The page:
Legend has it that long ago, a group of monks in the Far East were charged with the task of moving 64 golden discs from one pole to a third. Once this task was completed, the world would come to an end. However, the monks must follow a set of rules: no larger disc may be placed on top of a smaller disc. With those rules in mind, even if the monks move one disc per second, it will still take them 18446744073709551615 seconds to complete their task, which comes out to around 600 billion years.

Although the Towers Of Hanoi problem is usually used as an introduction to recursion, it's actually much better implemented iteratively:

```#include<stdio.h>

void main()
{
int i, x, max;
printf("Number of discs?");
scanf(" %d",&i);
int max = 1 << i;
for (x = 1; x < max; x++)
{ printf("Move a disc from %d to %d\n", (x & x-1) % 3, ((x | x-1) + 1) % 3); }
}
```
Quickest solution for three discs:

1 to 3; 1 to 2; 3 to 2; 1 to 3; 2 to 1; 2 to 3; 1 to 3

You can approach this puzzle in a slightly different manner.

If you label the disks instead of the pegs, and then list the disk that's moved with each step, the binary nature of the solution becomes apparent.

Let's label the smallest disk 1, the next larger disk 2, and so on.
Moving a tower of N disks then proceeds recursively:
1. Move disks 1 through N-1 out of the way, as if there were no other disks.
2. Move disk N.
3. Move disks 1 through N-1 back on top of disk N.
To move one disk, you obviously move disk 1. To move two disks, move disk 1, move disk 2, then put disk 1 on top of it.

The string of disks to be moved with each step is then

1 2 1 3 1 2 1 4 1 2 1 3 1 2 1 5 1 2 1 3 1 2 1 4 1 2 1 3 1 2 1 ....

Also notice that the number of the disk you move is the least order bit1 of the binary number representing the step number.

To solve an actual "Tower of Hanoi" problem, keep two rules in mind:
• The tower can only be moved if you never put an odd-numbered disk on top of another odd-numbered disk without an even-numbered disk in between. Also, never put an even-numbered disk on an even numbered disk.
• In order to move an odd number of disks to a particular peg, start by moving the first disk to that peg. For an even number of disks, move the first disk to the other peg.
Following the above rules plus the disk-numbering string leads to a unique solution of exactly 2N-1 steps for N disks.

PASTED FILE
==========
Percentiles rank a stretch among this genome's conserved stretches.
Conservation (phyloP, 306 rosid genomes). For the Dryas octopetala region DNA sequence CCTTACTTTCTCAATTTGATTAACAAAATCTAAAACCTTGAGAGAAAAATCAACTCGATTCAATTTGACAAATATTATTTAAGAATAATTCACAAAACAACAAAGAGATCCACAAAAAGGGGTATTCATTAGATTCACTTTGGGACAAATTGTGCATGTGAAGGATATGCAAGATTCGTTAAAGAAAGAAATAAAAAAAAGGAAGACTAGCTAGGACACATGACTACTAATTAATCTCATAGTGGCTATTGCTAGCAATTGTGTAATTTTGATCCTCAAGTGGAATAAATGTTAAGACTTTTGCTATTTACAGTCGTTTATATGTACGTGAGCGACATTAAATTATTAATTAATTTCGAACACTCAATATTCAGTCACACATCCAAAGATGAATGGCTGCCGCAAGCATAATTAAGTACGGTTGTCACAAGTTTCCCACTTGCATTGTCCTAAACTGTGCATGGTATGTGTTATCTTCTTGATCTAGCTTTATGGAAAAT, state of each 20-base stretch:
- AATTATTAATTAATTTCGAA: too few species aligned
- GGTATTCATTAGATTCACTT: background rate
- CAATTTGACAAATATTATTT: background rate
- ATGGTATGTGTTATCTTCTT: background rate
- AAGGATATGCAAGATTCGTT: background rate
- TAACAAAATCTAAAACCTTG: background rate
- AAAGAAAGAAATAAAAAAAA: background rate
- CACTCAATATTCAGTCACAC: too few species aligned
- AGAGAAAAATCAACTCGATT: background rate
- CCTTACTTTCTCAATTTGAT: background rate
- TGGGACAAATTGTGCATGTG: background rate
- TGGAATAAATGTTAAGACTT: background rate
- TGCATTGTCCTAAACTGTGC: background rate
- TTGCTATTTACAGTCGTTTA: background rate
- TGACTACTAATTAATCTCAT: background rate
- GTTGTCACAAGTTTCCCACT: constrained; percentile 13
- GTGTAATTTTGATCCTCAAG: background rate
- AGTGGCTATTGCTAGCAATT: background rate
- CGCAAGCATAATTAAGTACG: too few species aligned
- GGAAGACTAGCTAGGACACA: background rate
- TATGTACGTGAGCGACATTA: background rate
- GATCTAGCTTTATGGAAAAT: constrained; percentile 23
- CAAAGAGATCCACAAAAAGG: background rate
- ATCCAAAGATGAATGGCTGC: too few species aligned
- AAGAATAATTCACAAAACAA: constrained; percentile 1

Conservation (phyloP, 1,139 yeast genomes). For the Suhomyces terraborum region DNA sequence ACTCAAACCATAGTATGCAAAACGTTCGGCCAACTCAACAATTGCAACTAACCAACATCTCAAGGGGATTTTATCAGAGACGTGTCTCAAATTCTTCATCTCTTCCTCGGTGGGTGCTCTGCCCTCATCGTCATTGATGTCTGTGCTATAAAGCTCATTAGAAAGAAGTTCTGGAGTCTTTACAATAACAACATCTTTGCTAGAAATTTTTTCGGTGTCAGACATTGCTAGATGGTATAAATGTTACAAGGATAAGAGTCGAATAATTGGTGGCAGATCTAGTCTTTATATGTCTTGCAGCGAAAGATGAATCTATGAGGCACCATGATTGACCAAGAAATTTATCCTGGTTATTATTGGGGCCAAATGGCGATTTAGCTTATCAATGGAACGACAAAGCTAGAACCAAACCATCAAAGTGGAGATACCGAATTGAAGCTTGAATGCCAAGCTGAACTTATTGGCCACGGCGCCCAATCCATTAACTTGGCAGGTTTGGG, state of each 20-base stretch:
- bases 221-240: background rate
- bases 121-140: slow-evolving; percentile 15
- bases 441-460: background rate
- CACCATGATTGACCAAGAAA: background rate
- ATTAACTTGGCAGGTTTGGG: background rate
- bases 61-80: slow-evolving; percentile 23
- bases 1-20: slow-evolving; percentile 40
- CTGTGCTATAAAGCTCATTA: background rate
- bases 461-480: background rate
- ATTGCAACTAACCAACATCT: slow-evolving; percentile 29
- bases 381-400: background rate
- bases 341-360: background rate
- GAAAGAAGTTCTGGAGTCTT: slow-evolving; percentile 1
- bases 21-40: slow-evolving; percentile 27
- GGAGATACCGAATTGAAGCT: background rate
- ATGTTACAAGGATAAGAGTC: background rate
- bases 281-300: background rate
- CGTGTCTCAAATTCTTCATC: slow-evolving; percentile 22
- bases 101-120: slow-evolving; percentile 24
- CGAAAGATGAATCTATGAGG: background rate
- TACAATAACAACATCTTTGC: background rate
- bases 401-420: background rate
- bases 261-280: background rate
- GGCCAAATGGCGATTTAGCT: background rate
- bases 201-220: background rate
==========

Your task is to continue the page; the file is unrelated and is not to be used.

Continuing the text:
If the monks are able to move a disk once a second, it will take 584,542,046,090 years, 228 days, 15 hours, 14 minutes, and 45 seconds to move the entire tower of 64 disks!
1Or the least-order bit, minus one, depending on how you number the bits.

It is possible to generate a simple fractal that provides a solution to Towers of Hanoi.

If the three towers are arranged in a circle, we can impose the restriction that pieces should always be moved to the next available tower in a clockwise direction, respecting the constraint that a piece may not be put on top of a smaller one.

The construction of the fractal is as follows:

The basic construct is the shape:

```     |
a---+---c
|
|
b---+---d
|
```

This is the first generation. To create the second generation, reproduce the construct between points a and b, as well as points c and d:

```            |
|
+------+------+
|      |      |
---+---   |   ---+---
|      |      |
|      |      |
---+---   |   ---+---
|      |      |
+------+------+
|
|
```

For the basic 3-ring version of Hanoi, a 3rd-generation fractal is required.

```                |
+--------+--------+
|        |        |
+---+---+    |    +---+---+
|   |   |    |    |   |   |
--+-- | --+--  |  --+-- | --+--
A  |   |   |    |    |   |   |  B
--+-- | --+--  |  --+-- | --+--
|   |   |    |    |   |   |
+---+---+    |    +---+---+
|        |        |
+--------+--------+
|
```

The solution can be found by tracing a straight path from `A` to `B`. Whenever the path crosses once of the constructs, a note is made of which generation it is from:

```                |
+--------+--------+
|        |        |
+---+---+    |    +---+---+
|   |   |    |    |   |   |
--+-- | --+--  |  --+-- | --+--
A~~3~~~2~~~3~~~~1~~~~3~~~2~~~3~~B
--+-- | --+--  |  --+-- | --+--
|   |   |    |    |   |   |
+---+---+    |    +---+---+
|        |        |
+--------+--------+
|
```

This sequence gives the order in which the rings should be moved to complete the puzzle, bearing in mind the restriction of movement described above. Each generation number represents a ring size; 1 being the largest ring, down to 3 being the smallest ring.

In general, N-rings require N generations to provide the solution.

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